By Daniel Dunaief
The cardiovascular skies may be clear and sunny, but there could also be a storm lurking behind them. About one in eight people who get a normal reading for their blood pressure have what’s called masked hypertension.
That’s the finding in a recent study published in the American Journal of Epidemiology led by Joseph Schwartz, a professor of psychiatry and sociology at Stony Brook University and a lecturer of medicine at the Columbia University Medical Center. Schwartz said his research suggests that some people may need closer monitoring to pick up the kinds of warning signs that might lead to serious conditions.
“The literature clearly shows that those with masked hypertension are more likely to have subclinical disease and are at an increased risk of a future heart attack or stroke,” Schwartz explained in an email.
Schwartz and his colleagues measured ambulatory blood pressure, in which test subjects wore a device that records blood pressure about every half hour, collecting a set of readings as a person goes about the ordinary tasks involved in his or her life. Through this reading, he was able, with some statistical monitoring, to determine that about 17 million Americans have masked hypertension, a term he coined in 2002.
Schwartz, who started studying ambulatory blood pressure in the late 1980s, has been actively exploring masked hypertension for over a decade. Ambulatory blood pressure monitoring is more effective at predicting subclinical disease such as left ventricular hypertrophy and the risk of future cardiovascular events, said Schwartz. “There was some rapidly growing evidence it was a better predictor of who would have a heart attack or stroke than in the clinic, even when the blood pressure in the clinic was properly measured,” he said.
To be sure, the expense of 24-hour monitoring of ambulatory blood pressure for everyone is unwieldy and unrealistic, Schwartz said. The list price for having an ambulatory blood pressure recording is $200 to $400, he said. Wearing the device is also a nuisance, which most people wouldn’t accept unless it was likely to be clinically useful or, as he suggested, they were paid as a research participant.
Schwartz said he used a model similar to one an economist might employ. Economists, he said, develop simulation models all the time. He said over 900 people visited the clinic three times as a part of the study. The researchers took three blood pressure readings at each visit. The average of those readings was more reliable than a single reading.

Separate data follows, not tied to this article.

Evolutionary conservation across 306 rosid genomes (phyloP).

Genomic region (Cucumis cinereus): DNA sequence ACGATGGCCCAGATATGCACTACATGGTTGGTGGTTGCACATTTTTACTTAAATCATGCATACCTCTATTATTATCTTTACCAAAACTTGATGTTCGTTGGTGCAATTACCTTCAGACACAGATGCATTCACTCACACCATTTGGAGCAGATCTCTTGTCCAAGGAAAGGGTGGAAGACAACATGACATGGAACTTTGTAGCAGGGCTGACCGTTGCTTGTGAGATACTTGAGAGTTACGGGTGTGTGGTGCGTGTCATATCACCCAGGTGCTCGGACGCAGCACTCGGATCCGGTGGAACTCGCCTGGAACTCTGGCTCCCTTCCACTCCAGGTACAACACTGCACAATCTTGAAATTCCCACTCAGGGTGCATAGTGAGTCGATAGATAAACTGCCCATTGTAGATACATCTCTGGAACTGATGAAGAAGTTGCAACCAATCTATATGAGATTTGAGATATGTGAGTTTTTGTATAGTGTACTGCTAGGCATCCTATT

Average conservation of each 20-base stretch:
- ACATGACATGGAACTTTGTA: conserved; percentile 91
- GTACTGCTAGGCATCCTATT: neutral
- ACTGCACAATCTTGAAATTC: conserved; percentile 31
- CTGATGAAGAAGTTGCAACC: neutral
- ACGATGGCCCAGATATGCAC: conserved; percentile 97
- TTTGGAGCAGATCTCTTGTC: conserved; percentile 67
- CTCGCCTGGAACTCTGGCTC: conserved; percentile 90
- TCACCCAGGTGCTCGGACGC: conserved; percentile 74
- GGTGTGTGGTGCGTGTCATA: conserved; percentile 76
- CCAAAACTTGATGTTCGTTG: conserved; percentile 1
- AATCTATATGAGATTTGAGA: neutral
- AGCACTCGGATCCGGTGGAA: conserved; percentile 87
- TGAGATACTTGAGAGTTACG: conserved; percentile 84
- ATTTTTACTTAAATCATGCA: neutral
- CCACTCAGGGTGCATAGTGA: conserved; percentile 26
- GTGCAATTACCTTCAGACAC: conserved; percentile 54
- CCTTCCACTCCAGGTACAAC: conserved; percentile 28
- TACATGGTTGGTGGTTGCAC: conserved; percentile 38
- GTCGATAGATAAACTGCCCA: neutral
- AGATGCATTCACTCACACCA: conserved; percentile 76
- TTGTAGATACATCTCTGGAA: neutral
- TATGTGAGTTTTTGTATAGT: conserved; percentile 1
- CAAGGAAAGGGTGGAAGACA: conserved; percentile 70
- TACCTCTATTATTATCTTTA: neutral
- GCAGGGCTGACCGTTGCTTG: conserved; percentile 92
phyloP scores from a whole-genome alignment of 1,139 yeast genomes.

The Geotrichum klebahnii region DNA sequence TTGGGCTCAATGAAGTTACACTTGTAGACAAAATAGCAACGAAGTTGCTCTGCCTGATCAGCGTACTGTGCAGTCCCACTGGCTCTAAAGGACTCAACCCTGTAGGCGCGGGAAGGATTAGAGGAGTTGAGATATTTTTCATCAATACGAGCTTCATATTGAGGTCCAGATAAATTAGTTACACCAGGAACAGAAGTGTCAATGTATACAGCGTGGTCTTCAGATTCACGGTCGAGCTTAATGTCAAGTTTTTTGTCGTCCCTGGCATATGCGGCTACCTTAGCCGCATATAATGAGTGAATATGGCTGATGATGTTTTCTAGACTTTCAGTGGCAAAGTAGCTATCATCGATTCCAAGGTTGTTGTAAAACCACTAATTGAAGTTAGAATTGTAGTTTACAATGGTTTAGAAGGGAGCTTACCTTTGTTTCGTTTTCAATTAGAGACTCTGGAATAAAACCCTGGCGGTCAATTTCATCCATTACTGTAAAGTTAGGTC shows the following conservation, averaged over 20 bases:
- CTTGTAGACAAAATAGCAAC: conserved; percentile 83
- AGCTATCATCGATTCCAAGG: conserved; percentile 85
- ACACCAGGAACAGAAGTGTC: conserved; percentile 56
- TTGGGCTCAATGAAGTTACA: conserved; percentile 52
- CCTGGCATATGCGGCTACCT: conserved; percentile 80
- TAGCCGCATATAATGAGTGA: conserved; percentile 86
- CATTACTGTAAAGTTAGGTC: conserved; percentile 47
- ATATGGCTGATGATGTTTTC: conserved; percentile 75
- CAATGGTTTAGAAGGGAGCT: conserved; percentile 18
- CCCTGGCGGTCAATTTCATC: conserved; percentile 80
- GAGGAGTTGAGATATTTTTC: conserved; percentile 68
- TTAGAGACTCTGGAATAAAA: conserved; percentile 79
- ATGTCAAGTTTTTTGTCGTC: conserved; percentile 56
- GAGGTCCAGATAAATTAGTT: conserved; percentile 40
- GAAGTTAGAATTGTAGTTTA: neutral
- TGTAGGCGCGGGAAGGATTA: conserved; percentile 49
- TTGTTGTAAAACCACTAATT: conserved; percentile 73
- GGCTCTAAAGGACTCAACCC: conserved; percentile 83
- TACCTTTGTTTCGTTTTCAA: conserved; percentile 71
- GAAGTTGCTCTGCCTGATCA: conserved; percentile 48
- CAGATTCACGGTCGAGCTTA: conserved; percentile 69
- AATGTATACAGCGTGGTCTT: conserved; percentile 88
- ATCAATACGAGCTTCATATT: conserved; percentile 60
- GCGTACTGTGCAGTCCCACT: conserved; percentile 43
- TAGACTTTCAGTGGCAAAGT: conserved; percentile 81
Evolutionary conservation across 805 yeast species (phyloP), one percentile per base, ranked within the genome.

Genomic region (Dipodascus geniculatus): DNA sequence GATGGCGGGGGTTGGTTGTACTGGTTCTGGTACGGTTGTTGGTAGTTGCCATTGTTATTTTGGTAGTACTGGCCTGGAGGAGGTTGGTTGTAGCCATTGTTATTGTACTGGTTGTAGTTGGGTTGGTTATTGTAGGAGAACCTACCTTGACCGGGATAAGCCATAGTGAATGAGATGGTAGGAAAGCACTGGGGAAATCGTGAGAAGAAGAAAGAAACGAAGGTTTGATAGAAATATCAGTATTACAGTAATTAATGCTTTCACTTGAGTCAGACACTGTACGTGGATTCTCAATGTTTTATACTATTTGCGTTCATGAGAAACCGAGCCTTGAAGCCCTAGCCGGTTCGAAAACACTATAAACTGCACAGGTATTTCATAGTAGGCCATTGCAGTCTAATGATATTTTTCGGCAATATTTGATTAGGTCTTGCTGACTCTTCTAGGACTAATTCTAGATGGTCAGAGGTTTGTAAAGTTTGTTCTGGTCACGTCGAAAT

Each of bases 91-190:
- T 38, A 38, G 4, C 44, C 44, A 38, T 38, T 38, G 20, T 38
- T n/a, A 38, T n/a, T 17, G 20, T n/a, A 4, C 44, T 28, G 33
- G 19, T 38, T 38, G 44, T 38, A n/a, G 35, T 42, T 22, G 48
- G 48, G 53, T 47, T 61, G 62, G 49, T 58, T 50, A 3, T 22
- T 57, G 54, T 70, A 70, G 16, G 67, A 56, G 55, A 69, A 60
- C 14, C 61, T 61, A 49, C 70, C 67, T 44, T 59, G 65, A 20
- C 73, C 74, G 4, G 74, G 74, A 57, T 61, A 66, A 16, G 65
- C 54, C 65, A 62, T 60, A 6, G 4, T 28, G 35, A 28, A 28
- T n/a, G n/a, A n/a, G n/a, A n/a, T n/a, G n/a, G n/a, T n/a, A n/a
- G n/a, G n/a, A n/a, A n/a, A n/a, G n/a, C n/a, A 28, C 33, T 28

The study participants then provided 30 to 40 blood pressure readings in a day and averaged those numbers. He collected separate data for periods when people were awake or asleep. A patient close to the line for hypertension in the clinical setting was the most likely to cross the boundaries that define hypertension. “You don’t have that far to go to cross that boundary,” Schwartz said.
After analyzing the information, he came up with a rate of about 12.3 percent for masked hypertension of those with a normal clinic blood pressure. The rate was even higher, at 15.7 percent, when the researchers used an average of the nine readings taken during the patient’s first three study visits.
William White, a professor of medicine at the Calhoun Cardiology Center at the University of Connecticut School of Medicine in Farmington was a reviewer for one of these major studies. “They are excellent,” said White, who has known Schwartz for about a decade. “We should be monitoring blood pressure more outside of the clinical environment.”
Indeed, patients have become increasingly interested in checking their blood pressure outside of the doctor’s offices. “We have a 200 to 300 percent increase in requests for ambulatory blood pressure monitoring from our clinical lab during the last five to ten years — in all age groups, genders and ethnicities,” explained White.
The challenge, however, is that tracking hypertension closely for every possible patient is difficult clinically and financially. “There are no obvious clinical markers for masked hypertension other than unexpectedly high self-blood pressure or unexplained hypertensive target organ damage,” White added.
Schwartz himself has a family history that includes cardiovascular challenges. His father, Richard Schwartz, who conducted nonmedical research, has a long history of cardiovascular disease and had a heart attack at the age of 53. His grandfather had a fatal heart attack at the same age. When Schwartz reached 53, he said he had “second thoughts,” and wanted to get through that year without having a heart attack. He’s monitoring his own health carefully and is the first one in his family to take blood pressure medication.
Schwartz, who grew up in Ithaca, New York, came to Stony Brook University in 1987. He called his upbringing a “nonstressful place to grow up.” He now lives in East Setauket with his wife Madeline Taylor, who is a retired school teacher from the Middle Country school district. The couple has two children. Lia lives in Westchester and works at Graham Windham School and Jeremy lives in Chelsea and works for Credit Suisse.
As for his work, Schwartz said the current study on masked hypertension was a part of a broader effort to categorize and understand pre-clinical indications of heart problems and to track the development of hypertension.
Now that he has an estimate of how many people might have masked hypertension, he plans to explore the data further. That analysis will examine whether having masked hypertension puts a patient at risk of having cardiovascular disease or other circulatory challenges. “We are very interested in whether certain personality characteristics and/or circumstances (stressful work situation) makes it more likely that one will have masked hypertension,” he explained.